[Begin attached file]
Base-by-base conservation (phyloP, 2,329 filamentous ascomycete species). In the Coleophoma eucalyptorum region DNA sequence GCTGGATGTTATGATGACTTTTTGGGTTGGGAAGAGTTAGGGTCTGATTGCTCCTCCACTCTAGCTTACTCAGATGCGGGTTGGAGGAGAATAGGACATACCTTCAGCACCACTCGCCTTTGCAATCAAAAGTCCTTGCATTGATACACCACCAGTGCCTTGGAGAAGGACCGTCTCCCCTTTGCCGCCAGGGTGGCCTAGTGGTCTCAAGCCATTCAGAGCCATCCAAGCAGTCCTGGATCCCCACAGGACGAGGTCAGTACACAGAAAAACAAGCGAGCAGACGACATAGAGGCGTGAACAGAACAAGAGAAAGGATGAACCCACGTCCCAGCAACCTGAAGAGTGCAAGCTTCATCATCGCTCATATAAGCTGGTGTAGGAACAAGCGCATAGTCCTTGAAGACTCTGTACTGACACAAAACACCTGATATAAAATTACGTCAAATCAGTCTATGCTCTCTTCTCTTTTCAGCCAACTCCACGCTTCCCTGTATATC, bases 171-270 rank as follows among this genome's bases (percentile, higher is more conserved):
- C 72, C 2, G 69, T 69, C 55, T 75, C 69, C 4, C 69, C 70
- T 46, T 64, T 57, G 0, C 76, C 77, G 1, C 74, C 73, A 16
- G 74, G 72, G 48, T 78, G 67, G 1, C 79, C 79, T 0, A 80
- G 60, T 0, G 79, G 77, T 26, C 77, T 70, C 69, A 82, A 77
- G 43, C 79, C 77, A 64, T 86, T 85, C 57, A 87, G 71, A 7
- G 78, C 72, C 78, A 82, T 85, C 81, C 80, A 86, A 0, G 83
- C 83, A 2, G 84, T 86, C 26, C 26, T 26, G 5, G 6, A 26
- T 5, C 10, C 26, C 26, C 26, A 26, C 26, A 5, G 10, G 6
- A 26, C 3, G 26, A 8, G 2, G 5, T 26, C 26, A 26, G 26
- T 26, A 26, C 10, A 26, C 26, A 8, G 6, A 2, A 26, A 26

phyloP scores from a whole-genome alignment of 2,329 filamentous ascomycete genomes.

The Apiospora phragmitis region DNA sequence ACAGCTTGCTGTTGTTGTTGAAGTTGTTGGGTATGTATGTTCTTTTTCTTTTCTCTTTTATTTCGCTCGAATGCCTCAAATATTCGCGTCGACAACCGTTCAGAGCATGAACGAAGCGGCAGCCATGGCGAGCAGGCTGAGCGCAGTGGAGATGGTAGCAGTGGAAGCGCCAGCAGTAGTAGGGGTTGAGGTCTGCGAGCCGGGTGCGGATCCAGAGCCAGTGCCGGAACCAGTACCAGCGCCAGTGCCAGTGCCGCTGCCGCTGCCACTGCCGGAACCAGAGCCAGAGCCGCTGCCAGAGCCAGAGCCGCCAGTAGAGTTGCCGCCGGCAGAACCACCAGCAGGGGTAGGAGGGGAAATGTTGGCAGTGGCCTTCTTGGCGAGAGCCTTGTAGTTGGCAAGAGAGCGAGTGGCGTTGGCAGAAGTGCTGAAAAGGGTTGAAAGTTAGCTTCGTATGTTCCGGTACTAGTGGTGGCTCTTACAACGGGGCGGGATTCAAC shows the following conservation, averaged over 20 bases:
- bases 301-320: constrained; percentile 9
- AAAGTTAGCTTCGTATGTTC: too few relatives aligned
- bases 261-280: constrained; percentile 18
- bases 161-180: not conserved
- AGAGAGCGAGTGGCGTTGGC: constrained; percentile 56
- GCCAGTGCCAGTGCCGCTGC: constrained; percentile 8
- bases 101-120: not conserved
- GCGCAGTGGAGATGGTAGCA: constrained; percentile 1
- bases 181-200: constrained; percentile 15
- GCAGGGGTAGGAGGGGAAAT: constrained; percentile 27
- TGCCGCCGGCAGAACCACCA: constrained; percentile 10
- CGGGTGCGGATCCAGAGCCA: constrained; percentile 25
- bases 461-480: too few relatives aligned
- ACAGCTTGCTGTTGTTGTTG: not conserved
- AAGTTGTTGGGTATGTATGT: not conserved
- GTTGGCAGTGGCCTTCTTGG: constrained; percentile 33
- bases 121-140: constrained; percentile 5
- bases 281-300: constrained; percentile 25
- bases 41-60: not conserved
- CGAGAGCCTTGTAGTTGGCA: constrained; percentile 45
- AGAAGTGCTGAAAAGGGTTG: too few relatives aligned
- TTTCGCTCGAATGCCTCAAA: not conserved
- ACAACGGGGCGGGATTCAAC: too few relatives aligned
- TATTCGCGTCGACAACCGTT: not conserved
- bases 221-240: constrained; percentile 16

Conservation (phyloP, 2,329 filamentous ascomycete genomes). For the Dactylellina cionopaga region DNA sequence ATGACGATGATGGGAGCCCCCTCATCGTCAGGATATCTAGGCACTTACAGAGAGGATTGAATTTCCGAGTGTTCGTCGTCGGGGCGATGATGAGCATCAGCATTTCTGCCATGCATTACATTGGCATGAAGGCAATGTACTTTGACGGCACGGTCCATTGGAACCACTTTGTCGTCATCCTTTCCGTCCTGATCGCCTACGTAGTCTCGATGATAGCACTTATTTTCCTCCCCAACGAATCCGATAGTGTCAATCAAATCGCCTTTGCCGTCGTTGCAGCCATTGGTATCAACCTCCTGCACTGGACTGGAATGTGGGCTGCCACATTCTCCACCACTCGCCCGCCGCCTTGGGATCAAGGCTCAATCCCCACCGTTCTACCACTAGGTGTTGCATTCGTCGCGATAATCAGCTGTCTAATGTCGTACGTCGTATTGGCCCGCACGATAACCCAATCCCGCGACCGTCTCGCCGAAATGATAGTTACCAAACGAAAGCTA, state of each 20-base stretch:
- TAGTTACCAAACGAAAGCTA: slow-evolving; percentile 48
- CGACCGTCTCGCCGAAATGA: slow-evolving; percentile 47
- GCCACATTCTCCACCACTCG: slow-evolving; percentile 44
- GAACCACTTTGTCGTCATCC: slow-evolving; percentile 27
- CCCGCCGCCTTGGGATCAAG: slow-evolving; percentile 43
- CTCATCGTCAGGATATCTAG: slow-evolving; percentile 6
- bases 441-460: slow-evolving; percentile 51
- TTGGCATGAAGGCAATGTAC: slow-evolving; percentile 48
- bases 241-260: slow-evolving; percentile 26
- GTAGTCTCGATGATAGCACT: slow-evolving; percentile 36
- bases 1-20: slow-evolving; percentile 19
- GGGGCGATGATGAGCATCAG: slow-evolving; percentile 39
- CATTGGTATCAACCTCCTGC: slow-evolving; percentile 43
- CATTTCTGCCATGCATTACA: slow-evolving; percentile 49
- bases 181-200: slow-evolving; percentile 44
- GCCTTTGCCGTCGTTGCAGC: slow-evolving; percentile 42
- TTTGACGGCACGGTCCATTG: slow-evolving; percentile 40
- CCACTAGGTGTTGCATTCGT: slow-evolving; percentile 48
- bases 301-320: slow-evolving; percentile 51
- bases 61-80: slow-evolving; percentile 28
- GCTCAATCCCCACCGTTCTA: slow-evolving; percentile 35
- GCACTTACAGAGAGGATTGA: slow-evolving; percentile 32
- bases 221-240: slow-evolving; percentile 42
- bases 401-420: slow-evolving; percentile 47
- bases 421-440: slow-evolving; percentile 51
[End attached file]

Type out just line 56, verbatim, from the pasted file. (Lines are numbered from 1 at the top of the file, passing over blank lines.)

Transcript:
- TTTGACGGCACGGTCCATTG: slow-evolving; percentile 40